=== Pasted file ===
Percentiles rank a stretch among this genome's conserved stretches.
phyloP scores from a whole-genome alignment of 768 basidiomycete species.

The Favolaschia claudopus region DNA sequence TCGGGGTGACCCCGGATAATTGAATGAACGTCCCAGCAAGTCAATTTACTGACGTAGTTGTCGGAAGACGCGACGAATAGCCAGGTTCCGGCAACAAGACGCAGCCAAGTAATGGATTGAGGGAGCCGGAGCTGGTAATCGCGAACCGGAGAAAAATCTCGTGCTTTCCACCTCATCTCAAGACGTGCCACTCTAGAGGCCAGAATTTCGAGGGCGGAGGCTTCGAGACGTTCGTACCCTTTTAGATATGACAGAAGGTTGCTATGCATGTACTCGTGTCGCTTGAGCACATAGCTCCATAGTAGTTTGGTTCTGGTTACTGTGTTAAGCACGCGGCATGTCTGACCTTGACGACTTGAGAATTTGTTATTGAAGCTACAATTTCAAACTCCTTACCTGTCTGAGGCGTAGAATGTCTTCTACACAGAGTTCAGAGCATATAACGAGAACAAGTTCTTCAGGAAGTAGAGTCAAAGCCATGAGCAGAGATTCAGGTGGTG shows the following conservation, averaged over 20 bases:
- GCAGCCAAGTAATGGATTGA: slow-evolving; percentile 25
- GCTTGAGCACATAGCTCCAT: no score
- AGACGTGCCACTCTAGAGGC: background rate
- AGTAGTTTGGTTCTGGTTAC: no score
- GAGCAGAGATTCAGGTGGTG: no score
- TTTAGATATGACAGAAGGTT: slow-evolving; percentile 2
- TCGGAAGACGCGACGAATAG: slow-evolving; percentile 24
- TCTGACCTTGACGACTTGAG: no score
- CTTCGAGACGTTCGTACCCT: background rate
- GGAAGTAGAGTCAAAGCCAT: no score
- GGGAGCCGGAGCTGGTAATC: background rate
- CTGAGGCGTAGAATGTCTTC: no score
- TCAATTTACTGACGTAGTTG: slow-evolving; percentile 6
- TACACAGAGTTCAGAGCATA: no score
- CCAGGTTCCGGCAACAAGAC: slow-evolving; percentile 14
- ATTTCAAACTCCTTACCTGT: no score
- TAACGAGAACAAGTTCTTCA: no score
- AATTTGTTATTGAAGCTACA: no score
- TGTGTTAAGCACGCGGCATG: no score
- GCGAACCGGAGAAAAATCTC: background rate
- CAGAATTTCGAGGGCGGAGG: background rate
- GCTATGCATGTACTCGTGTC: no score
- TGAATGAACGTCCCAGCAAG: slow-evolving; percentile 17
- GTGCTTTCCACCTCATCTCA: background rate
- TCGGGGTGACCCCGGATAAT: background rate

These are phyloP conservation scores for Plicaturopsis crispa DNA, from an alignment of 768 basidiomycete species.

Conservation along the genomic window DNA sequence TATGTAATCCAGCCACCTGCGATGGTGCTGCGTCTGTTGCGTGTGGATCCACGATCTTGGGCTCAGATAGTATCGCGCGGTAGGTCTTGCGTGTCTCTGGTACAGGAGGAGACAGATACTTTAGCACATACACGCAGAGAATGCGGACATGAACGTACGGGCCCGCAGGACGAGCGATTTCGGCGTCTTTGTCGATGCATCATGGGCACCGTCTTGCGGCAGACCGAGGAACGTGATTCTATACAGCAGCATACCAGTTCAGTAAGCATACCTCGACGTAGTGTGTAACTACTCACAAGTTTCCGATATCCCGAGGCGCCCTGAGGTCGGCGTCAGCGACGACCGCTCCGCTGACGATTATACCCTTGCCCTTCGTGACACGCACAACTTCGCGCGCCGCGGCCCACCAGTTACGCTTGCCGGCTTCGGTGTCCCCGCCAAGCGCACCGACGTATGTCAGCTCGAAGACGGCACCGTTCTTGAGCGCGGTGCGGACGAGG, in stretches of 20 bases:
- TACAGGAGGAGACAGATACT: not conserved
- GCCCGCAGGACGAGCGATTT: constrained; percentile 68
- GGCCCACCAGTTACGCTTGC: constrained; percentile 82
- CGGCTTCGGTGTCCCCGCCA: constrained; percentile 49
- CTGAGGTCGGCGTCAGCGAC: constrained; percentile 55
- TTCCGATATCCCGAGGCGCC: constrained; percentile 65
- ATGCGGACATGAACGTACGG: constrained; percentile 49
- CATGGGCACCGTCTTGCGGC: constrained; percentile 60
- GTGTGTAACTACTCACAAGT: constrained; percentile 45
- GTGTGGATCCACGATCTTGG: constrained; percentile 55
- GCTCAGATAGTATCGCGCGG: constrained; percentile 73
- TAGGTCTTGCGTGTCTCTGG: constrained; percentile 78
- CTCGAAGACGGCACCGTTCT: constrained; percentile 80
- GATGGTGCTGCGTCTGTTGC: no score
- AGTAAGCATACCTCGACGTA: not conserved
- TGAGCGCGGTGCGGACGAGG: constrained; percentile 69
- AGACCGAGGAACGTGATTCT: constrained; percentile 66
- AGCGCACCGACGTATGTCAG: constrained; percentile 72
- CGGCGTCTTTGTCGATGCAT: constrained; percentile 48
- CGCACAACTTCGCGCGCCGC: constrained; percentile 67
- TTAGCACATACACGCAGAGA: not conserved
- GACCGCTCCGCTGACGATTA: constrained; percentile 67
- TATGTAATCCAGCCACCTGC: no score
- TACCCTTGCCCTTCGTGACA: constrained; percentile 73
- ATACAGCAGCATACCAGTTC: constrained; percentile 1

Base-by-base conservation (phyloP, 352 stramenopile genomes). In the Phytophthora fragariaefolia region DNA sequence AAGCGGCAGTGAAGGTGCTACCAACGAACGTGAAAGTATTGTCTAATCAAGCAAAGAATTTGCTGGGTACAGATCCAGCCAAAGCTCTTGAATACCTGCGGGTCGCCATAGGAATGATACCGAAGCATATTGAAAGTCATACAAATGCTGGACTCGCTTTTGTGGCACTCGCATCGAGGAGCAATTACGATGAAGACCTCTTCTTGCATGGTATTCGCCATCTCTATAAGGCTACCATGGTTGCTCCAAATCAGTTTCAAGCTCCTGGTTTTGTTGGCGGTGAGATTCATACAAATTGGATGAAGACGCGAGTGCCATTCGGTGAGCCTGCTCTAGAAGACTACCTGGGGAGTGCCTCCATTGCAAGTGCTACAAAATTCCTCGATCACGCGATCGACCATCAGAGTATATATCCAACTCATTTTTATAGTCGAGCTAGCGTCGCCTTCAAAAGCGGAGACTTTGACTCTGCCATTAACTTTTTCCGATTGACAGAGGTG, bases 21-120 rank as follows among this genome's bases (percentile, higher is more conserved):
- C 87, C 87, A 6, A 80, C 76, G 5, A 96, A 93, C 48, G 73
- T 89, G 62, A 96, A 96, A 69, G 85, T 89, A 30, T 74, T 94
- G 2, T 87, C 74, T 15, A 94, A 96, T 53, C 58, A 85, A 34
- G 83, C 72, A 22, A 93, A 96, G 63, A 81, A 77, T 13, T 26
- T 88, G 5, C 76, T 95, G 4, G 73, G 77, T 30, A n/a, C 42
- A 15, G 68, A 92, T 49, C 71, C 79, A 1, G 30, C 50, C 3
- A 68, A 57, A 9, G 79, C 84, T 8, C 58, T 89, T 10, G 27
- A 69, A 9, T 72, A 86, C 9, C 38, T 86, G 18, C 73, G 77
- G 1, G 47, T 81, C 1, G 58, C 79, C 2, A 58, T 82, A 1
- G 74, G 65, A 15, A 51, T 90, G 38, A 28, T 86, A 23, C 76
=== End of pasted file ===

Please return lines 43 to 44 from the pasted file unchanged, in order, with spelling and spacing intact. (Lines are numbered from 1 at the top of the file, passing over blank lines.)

- CTCGAAGACGGCACCGTTCT: constrained; percentile 80
- GATGGTGCTGCGTCTGTTGC: no score